Playing wargames as part of a campaign is a good way to make them more interesting and compelling. Setting up wargaming campaigns can seem intimidating, but thankfully there are some standard approaches that can be used.
This post describes some common ways wargaming campaigns are run as well as some examples where you can see how they work in more detail. Many of the examples in this post are for World War Two wargaming campaigns, but can be applied across pretty much any scale or setting.
Types of Campaign Structure
Simple Series Campaign
This is probably the simplest interpretation of a campaign. You identify scenarios you want to play through and the order you want to play them.
The winner of the campaign can just be the best two out of three games, or three out of five etc.
Although not that much different to playing a series of isolated games, joining the games into a series likes this will encourage a change of behaviour depending on the outcomes of the early games.
For example if Player A loses the first game of three, the pressure is on them to be more aggressive in game two to avoid losing overall.
Alternatively you could emphasize the narrative aspect of the campaign and play to tell a ‘story’ with your games.
The tree campaign is a extension of the simple series campaign. Rather than just playing in a set sequence, the path through the tree campaign depends on the result of each game.
Introducing this splitting introduces more narrative options, as well as more incentive for players to push for a win on one game to put them in a better position in later games.
You can define results for the tree campaign based on the individual game results. For example three wins out of three for Player A could be a decisive victory, whereas other combinations could result in a minor victory or even a draw.
The ladder campaign described here comes from the Too Fat Lardies “At the Sharp End” supplement and is another twist on the simple series campaign.
The ladder campaign extends the simple series to allow up/down movement along the ladder to simulate activity on a dynamic front line. Opposing forces are trying to push through to an objective inside the defensive line of the enemy.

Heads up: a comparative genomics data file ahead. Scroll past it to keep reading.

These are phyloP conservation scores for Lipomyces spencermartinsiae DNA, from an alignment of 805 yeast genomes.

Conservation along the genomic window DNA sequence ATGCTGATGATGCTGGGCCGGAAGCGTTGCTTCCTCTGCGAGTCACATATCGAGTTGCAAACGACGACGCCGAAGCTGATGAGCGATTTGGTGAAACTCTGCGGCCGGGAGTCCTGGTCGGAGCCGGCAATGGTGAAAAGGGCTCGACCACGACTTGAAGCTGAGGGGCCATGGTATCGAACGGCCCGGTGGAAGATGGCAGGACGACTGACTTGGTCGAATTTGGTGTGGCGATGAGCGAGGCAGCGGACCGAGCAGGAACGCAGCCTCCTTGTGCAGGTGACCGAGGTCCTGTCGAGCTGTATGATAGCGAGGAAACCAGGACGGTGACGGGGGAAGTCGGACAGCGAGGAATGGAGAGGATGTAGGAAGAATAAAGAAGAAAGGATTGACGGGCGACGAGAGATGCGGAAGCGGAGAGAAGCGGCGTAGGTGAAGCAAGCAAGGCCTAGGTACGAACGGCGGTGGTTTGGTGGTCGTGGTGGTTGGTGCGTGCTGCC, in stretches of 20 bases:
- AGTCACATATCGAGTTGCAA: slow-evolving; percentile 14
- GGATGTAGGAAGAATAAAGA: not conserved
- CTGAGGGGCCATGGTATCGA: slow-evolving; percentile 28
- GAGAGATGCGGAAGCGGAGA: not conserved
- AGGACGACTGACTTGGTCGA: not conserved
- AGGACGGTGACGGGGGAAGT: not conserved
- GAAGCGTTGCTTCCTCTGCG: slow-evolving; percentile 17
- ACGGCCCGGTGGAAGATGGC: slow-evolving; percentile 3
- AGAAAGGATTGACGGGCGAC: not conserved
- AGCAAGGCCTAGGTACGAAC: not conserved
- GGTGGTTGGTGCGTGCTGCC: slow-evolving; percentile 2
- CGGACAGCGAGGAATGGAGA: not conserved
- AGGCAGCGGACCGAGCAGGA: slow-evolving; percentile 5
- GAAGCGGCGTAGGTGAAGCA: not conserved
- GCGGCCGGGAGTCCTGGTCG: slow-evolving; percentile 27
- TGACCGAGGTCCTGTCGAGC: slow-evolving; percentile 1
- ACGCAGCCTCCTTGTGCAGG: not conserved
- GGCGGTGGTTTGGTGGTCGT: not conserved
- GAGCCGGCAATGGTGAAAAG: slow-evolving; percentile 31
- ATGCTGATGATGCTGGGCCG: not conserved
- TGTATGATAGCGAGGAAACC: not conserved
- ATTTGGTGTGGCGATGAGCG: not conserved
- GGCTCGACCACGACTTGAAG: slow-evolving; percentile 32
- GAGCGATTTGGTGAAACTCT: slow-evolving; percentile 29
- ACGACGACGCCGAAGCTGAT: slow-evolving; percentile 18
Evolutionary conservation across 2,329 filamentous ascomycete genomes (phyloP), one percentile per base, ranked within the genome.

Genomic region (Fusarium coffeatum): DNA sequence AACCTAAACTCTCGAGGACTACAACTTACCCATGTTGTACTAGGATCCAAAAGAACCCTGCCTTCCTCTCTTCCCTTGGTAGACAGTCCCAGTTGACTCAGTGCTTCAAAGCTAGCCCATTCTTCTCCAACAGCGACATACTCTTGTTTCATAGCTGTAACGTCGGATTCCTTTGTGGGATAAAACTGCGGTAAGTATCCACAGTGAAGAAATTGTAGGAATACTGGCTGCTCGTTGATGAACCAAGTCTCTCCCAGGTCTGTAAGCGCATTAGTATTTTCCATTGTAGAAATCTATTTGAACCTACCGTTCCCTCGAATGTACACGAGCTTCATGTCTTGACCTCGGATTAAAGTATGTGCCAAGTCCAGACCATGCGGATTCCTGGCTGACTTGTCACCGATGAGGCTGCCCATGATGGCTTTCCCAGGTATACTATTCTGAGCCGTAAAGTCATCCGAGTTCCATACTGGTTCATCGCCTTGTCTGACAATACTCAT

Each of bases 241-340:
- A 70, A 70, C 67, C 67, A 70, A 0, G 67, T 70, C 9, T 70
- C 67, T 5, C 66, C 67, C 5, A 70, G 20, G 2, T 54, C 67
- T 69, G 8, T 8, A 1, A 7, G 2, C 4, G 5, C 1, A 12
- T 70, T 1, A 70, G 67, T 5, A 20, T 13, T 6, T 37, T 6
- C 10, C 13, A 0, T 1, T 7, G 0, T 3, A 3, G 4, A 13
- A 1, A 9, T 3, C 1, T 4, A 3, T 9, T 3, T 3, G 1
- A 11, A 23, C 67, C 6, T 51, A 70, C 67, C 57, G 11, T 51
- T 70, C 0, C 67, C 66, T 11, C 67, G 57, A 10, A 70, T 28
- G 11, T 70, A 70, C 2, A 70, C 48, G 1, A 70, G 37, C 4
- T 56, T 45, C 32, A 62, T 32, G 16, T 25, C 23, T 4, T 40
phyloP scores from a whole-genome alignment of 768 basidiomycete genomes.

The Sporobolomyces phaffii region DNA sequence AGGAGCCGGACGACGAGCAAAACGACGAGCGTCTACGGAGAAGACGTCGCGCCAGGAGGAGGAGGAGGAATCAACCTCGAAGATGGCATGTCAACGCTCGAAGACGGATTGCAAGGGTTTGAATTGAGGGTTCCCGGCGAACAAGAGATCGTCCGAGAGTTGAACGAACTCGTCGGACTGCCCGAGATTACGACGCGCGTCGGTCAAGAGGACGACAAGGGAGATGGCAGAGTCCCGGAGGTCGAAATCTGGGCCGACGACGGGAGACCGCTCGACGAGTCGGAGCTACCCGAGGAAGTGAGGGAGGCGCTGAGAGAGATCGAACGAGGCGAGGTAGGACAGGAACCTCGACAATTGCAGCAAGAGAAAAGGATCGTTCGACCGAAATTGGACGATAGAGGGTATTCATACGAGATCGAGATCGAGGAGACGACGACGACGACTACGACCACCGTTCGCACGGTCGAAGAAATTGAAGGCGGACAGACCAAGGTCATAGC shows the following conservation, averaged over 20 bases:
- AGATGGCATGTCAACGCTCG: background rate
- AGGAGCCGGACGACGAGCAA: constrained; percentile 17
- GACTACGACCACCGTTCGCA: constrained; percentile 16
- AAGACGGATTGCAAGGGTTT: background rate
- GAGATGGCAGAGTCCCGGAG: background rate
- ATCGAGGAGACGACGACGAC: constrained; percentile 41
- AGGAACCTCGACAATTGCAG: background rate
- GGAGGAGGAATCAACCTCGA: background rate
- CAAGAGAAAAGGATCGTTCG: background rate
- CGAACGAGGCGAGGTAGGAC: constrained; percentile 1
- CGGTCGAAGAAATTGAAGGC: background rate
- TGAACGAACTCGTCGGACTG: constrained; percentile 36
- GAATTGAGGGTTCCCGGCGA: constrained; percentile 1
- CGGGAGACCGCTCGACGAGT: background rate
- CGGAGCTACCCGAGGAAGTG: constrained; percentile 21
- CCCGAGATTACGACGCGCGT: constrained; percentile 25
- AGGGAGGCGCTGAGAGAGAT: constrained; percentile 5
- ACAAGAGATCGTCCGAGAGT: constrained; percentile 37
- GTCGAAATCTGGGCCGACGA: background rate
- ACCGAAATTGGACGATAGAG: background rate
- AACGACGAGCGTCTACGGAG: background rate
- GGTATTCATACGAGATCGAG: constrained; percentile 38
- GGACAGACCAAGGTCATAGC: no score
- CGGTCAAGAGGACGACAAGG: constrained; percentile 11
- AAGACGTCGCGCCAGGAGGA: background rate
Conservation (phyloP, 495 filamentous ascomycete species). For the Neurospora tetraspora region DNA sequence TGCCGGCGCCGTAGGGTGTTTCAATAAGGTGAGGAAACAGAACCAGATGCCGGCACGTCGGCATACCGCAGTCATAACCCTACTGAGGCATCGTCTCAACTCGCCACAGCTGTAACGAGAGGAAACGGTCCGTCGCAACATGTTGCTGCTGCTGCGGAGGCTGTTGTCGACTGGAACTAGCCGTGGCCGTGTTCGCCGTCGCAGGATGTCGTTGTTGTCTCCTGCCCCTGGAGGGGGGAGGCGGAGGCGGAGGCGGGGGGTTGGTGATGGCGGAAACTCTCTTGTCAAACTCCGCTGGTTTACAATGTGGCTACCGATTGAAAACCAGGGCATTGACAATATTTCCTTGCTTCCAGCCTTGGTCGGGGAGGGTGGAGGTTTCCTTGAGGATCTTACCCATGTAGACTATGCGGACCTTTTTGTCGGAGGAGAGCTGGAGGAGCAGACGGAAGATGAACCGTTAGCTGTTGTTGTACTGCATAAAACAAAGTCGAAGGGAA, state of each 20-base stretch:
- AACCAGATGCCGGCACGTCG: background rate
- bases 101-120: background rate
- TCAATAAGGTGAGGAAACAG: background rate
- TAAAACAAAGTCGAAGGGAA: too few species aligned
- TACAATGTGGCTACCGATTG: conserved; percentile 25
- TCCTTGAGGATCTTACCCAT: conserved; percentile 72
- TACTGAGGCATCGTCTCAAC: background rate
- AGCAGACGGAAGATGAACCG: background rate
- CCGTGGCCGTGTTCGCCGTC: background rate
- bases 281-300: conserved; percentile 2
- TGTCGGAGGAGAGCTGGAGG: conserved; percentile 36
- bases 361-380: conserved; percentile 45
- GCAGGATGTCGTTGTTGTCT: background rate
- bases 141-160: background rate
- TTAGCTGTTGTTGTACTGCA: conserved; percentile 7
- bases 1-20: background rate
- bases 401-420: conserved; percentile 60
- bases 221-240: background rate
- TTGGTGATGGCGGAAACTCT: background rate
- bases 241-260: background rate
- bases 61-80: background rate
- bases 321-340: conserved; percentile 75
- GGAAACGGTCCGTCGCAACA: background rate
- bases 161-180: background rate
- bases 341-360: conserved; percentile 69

The ladder campaign can be played as just a series of scenarios, but it can be more interesting to overlay the ladder on a real or simplified map, or even taking inspiration from historical battles.
Although the full ladder campaign runs the length of the ladder, it is also possible to run an abbreviated campaign with just a few of the rungs.
And a list of other campaigns for the Chain of Command system is here:
Node Map Campaign
A node map is a good compromise between simpler approaches and a full map campaign. Rather than freedom to move anywhere on the map, players are restricted to movement between nodes.
The campaign-level objective could be total conquest of the map, taking and holding certain nodes.
“Campaign” Turns could be “You Go I Go”, or based on more of an initiative system where the winner of one game moves and is the attacker in the next game.
Full map Campaign
In a full map campaign players have much more freedom than other types of campaign. In practice the map used will need to be subdivided into a square/hex grid or regions.
As with a node-map campaign, campaign turns could be simple “You Go, I Go”, or based on initiative being with the winner of the previous game. Similarly, the campaign-level objective could be total conquest of the map, taking and holding certain regions.
What Happens Between Games?
Something you may want to consider to add more flavour to your campaigns is what happens between games.
For example you could introduce mechanisms to cover things like:
- Reinforcements – this could be a set amount for the winner or the loser, or based on random tables, or dependent on which scenario objectives are achieved
- Experience – such as giving any injured or successful units a chance to reach veteran status
Either way, you may also want to think about how you can use experience or reinforcements to account for any force size or player experience differences as the campaign progresses.
For example, using experience based on units taken out of action with a chance to ‘recover’ with more experience between games is likely to favour a player who is losing a lot against their opponent.